When most readers of history hear terms like "Indian removal" or "Trail of Tears," it's
the tragic saga of the Cherokees' that may immediately spring to mind. But actually,
the
Choctaws - a large tribe from Mississippi - were the first people to be confronted
with the policies of forced removal.


Mississippi Home...
Indian removal for the Choctaws actually began in 1805, in a treaty between envoys of
Thomas Jefferson and the Mingoes, Chiefs, and warriors of the Choctaw Nation
(Mingoes were the major spiritual and tribal leaders). In this treaty, the Choctaw
nation ceded lands in southern Mississippi - their ancestral homelands- to the United
States in exchange for annuities. This occurred, of course, just two years after the
Louisiana Purchase. This land cession did not include the sliver of coastal lands
claimed by Spanish Florida, but did curtail the Choctaws' territory heavily. Their
nation had shrunk to include only northern Mississippi.

A few decades later, American planters coveted the Choctaw lands in northern
Mississippi, too. Planters along the eastern coast of the  U.S. had depleted their own
lands, but also wanted to expand their plantations to increase cotton production, the
South's main cash crop. By this time, the Choctaws had been assimilating quite well
into Anglo American, antebellum culture. Many had intermarried with whites and had
established their own plantations, which included enslaved people. Several Choctaws
actually made a good living by participating in the slave trade. They also sent their
children to schools sponsored by missionaries to learn the ways of the whites.

This assimilation did not suffice, however. In 1820, the Indian agent in charge of the
southern region, Andrew Jackson (the future president) signed the Treaty of Doak's
Stand with several Choctaw leaders - the Medal Mingoes, such as Mushulatubbee,
and chiefs such as General Humming Bird and Choctawistonocka - that exchanged
their ancestral lands for territory between the Arkansas and Red Rivers. In addition to
the land, the men who left for the new country would also receive "a blanket, kettle,
rifle gun, bullet moulds and nippers, and ammunition sufficient for hunting and
defense, for one year. Said warrior shall also be supplied with corn to support him
and his family, for the same period, and whilst traveling to the country above ceded
to the Choctaw nation." (Art. 5, Treaty of Doak's Stand, 1820).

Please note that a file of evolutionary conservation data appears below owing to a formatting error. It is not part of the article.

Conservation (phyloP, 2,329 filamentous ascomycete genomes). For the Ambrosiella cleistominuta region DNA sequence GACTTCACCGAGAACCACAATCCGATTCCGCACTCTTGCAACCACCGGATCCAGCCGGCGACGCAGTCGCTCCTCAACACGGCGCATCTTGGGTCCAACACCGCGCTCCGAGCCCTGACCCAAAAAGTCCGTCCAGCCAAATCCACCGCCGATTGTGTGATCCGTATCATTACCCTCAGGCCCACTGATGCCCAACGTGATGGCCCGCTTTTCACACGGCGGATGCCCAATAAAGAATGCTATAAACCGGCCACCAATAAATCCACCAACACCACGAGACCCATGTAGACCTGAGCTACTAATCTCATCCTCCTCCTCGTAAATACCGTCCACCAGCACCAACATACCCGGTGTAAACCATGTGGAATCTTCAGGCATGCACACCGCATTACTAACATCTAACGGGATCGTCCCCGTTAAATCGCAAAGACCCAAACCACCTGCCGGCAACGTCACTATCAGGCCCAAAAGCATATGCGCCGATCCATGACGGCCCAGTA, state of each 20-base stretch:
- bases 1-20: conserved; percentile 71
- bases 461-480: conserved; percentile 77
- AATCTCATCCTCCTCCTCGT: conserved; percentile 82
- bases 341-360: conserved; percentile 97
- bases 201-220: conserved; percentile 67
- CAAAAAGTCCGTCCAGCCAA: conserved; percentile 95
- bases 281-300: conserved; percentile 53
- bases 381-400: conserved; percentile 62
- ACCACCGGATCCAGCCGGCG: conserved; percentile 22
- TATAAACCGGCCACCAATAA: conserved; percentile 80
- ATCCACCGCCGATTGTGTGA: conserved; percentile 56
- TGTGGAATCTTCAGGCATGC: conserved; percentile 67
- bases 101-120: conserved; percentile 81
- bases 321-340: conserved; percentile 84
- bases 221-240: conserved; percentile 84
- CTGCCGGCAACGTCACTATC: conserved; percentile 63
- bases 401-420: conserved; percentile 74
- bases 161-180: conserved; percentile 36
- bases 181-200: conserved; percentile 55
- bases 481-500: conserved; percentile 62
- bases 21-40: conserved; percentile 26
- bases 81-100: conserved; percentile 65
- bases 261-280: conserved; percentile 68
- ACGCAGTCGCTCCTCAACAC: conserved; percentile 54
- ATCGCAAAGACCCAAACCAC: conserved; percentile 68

The Creation of Indian Territory
After the Louisiana Territory was subdivided into the state of Louisiana and the
Missouri Territory in 1814, American settlers began
to pour into the southern portion
of the Missouri Territory. By 1819, that area became the
Arkansas Territory,
stretching from the Mississippi River in the east to the 100th Meridian in the west,
and from the 36th parallel southward. Then, in 1824, Congress authorized the
creation of Indian Territory in the western portion of Arkansas Territory in
preparation for the plethora of Indian Removal treaties that the U.S. and the Indian
nations east of the southern Mississippi River were signing.

With the signing of the Doak's Stand Treaty, the Choctaws were thus the first
southeastern Indian nation to venture into Arkansas, then Indian Territory. Upon
entering their new homelands, these early settlers established a post called Osi
Tamaha, or
Eagletown, in today's McCurtain County. The area had been settled
previously by
Anglo Americans, but they had been forced out by federal soldiers
after the establishment of Indian Territory - they suddenly found themselves being
removed as well.
"Not a Free Country"
Early Anglo American settlers were not the only people who had to leave Indian
Territory after it was formed. The territory acted as  a kind of whose original
homelands included southeastern Indian Territory, discovered that after the creation
of the territory, they were essentially strangers in their own land. The
Shawnees, a
tribe from the Ohio River Valley who had become homeless after their defeat at the
Battle of Tippecanoe in 1811, had moved to the Red River Valley to set up homes, but
learned they were unwelcome there as well.

To protect the incoming Choctaws from hostile Anglos, Caddos, and Shawnees,
Cantonment Towson was built in 1824. Angry Anglo American settlers attacked the
garrison and even threatened the life of its commander. Though the troops were
instrumental in building military and postal roads in the new territory, the constant
danger and attempts at arson made the post close within five years.

By this time, an Anglo trader named Josiah Doak - at whose trading post the 1820
treaty was signed - set up a new store just west of the fort.  Doak had assisted the
Choctaws in getting adequate provisions for their journey westward, and negotiated